I stopped by earlier today to visit my parents' columbarium niche, en route to a meeting and uncharacteristically ahead of schedule. These visits are always filled with vivid memories, some welcome and others not so much. I realized that it's now just over 10 years since a conversation with my Mom on her 80th birthday, a conversation worth remembering.
Eighty years is a lot of years, and by then they were not wearing well on my mother. While it was then and still is easy to picture her in younger days, it became so very hard to see her in those last few.
At the time, we were getting ready to move my folks here from Arizona. We'd found what felt like the right place, an apartment in an assisted living center that also had a dementia wing. My mother had just been diagnosed with Alzheimer's. My Dad, someone we'd long joked had spent his whole life too busy giving heart attacks to have one himself, now had a bad heart and had been in and out of the hospital a lot. The plan was for them to have their own apartment with loads of support for the basics (meals, transportation, things to do) up until my Mom would need something more. And at that time, they'd still at least be near each other, as much as possible like they'd been for the past sixty years.
Although anxious, they were excited about the move, about being close enough to see us. The conversation focused mostly on that. And then without any sort of transition, out of the blue, Mom asked if I had made sure to bury Jasper, and did I do it properly, with respect.
Jasper was my first dog. He came into my life when I was twenty-one, by then out of my parents' house for five years. I'd never been allowed pets as a kid, except for my fish, because mom thought of dogs as a source of dirt and cats a source of evil. Over the years and the many pets they'd seen me with, Mom had come to appreciate my dogs, even love a few of them, and tolerate the cats, lizards, guinea pigs and parakeets.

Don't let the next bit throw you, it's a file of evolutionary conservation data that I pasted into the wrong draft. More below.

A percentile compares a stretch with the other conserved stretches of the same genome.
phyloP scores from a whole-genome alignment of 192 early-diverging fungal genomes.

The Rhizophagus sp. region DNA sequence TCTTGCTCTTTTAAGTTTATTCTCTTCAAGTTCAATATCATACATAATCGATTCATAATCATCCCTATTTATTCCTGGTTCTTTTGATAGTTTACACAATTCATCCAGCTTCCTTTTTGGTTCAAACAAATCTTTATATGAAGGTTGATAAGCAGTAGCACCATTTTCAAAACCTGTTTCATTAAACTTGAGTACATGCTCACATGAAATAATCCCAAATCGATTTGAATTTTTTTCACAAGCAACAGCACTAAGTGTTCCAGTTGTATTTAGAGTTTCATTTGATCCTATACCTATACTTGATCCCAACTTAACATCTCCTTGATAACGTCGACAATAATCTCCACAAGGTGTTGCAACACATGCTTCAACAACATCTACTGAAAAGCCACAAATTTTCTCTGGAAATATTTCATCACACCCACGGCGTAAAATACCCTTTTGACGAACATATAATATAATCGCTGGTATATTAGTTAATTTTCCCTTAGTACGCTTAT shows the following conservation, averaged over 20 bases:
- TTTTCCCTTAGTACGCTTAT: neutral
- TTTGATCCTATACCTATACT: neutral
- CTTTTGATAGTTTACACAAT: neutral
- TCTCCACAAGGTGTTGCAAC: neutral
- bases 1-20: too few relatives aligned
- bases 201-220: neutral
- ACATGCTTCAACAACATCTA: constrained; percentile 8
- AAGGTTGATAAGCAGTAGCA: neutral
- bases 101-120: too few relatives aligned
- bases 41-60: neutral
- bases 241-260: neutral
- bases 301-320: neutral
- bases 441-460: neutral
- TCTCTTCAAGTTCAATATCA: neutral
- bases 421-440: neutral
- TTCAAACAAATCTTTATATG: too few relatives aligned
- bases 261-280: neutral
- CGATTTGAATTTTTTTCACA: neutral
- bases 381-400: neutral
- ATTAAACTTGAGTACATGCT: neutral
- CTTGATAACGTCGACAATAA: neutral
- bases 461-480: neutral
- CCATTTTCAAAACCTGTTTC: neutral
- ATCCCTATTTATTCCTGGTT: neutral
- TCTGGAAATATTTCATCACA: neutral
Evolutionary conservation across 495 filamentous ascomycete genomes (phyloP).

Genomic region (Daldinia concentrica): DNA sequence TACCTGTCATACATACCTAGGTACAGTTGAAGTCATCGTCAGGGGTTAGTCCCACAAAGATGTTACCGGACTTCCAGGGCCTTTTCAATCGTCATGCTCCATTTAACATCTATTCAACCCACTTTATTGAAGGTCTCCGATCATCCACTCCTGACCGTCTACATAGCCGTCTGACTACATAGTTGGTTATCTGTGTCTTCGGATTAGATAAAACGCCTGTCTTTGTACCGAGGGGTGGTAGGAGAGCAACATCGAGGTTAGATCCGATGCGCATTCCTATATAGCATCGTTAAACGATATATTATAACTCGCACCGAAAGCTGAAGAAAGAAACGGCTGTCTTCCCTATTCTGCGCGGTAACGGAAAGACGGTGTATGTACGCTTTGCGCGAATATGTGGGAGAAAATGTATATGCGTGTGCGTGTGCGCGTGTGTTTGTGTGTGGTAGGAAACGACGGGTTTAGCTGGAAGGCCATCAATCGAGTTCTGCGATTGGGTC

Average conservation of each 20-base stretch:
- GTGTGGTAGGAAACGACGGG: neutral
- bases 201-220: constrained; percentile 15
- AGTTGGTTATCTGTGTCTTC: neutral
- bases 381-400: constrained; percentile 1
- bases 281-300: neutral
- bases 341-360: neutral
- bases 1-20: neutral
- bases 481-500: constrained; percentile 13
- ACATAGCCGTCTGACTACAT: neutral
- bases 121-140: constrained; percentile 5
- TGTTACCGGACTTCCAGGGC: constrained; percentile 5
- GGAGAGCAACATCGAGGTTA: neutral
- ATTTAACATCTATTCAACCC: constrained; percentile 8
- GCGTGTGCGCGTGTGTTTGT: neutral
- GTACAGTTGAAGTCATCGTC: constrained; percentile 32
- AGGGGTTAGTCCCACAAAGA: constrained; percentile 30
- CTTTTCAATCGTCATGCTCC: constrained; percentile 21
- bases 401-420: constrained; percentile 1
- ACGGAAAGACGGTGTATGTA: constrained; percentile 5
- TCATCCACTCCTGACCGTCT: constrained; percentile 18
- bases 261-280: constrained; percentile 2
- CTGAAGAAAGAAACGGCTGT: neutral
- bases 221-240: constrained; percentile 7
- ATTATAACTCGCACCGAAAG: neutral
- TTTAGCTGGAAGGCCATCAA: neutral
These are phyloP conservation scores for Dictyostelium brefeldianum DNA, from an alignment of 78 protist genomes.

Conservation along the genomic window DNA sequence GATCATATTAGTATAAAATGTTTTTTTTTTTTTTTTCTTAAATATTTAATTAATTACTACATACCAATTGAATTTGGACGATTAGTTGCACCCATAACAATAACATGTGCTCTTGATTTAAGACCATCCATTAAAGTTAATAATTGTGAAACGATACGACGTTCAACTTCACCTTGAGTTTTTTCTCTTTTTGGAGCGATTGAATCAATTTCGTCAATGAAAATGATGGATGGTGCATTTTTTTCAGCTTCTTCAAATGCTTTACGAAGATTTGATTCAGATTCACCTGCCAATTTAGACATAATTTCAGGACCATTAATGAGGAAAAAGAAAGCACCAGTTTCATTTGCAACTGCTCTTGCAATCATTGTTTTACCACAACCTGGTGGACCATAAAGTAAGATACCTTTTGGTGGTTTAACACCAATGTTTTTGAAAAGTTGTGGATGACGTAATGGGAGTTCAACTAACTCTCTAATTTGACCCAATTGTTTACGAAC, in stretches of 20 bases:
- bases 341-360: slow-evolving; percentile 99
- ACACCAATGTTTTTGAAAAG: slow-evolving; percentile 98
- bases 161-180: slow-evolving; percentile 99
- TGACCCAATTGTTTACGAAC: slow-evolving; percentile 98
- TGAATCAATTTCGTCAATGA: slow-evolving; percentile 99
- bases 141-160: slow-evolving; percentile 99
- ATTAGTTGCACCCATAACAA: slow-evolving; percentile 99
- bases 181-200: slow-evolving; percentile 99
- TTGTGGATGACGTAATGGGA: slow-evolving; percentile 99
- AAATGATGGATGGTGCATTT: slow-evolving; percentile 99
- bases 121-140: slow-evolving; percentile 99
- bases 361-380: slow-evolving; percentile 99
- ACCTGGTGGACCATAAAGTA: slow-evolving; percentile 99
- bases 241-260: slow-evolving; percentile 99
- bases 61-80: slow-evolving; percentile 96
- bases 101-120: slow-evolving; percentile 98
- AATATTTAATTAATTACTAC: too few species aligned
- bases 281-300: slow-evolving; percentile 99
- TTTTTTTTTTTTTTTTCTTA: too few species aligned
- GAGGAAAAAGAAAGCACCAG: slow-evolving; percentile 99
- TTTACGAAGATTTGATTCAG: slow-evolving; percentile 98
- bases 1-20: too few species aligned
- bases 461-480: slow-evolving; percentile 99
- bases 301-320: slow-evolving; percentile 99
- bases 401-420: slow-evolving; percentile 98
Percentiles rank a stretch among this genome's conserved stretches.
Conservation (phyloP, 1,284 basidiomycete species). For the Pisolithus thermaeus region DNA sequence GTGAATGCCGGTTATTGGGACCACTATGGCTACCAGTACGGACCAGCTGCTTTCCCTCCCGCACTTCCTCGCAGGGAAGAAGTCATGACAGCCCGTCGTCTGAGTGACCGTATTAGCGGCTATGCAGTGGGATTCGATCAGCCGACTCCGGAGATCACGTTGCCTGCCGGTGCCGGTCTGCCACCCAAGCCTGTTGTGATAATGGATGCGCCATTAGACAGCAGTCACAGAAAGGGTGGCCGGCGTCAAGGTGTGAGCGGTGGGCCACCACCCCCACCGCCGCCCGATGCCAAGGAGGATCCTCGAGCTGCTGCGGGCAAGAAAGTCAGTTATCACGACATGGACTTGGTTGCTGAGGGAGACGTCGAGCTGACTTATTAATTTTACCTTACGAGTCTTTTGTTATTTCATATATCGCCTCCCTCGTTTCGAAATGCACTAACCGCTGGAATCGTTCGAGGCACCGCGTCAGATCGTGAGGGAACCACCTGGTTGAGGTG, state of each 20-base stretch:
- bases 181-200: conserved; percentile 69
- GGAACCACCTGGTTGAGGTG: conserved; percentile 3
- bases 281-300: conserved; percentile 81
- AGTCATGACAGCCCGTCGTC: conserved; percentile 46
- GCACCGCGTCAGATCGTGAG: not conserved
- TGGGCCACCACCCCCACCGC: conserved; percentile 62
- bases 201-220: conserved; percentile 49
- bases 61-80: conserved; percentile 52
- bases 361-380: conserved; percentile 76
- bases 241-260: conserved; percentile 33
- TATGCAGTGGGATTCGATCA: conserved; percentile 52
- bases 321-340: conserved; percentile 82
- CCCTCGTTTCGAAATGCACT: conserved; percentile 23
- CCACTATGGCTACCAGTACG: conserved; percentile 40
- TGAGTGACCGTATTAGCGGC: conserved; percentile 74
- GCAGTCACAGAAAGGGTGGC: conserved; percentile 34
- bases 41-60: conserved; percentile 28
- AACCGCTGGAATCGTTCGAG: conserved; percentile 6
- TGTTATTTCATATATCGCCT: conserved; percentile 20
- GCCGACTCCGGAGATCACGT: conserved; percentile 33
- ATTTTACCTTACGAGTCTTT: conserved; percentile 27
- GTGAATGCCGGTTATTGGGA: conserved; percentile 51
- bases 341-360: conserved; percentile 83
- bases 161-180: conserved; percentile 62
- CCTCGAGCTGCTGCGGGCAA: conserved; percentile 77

I remember it so clearly: This question about Jasper really threw me. It seemed to be about Jasper, and about so much more as well.
I'd learned enough about Mom's diagnosis to know to try and go with her when she headed down an unexpected path, that correcting her only served to confuse and hurt her. So I said yes to the question, because it was true although now long, long ago. I loved Jasper, and when he died I did all I could do with respect and great sadness.
As we talked on the phone, I remember walking over to look at a photo of me and Jasper from a million years ago. It's one of my favorite family photos. In that picture we're both young, he's maybe six months and staring up at me with his great smile. My curly hair, not a grey one among the mass, mushrooms grandly around me in the style of the times, 1975. We are young, happy. Today, I am older than my mother was when that picture was taken.
I know I must have felt it, but I don't remember if I said it to her: that family is a complicated thing, that loving is sometimes harder and sometimes easier, that missing those we love is always bitter, that remembering what was good is a sweetness. I hope I said something that made her know that I was glad she had asked this question and that, yes, when my big and wonderful dog died I did everything I knew to do to commemorate his life and to tell him, even though he was gone, that he will remain remembered and loved.
I hope they both know that, now.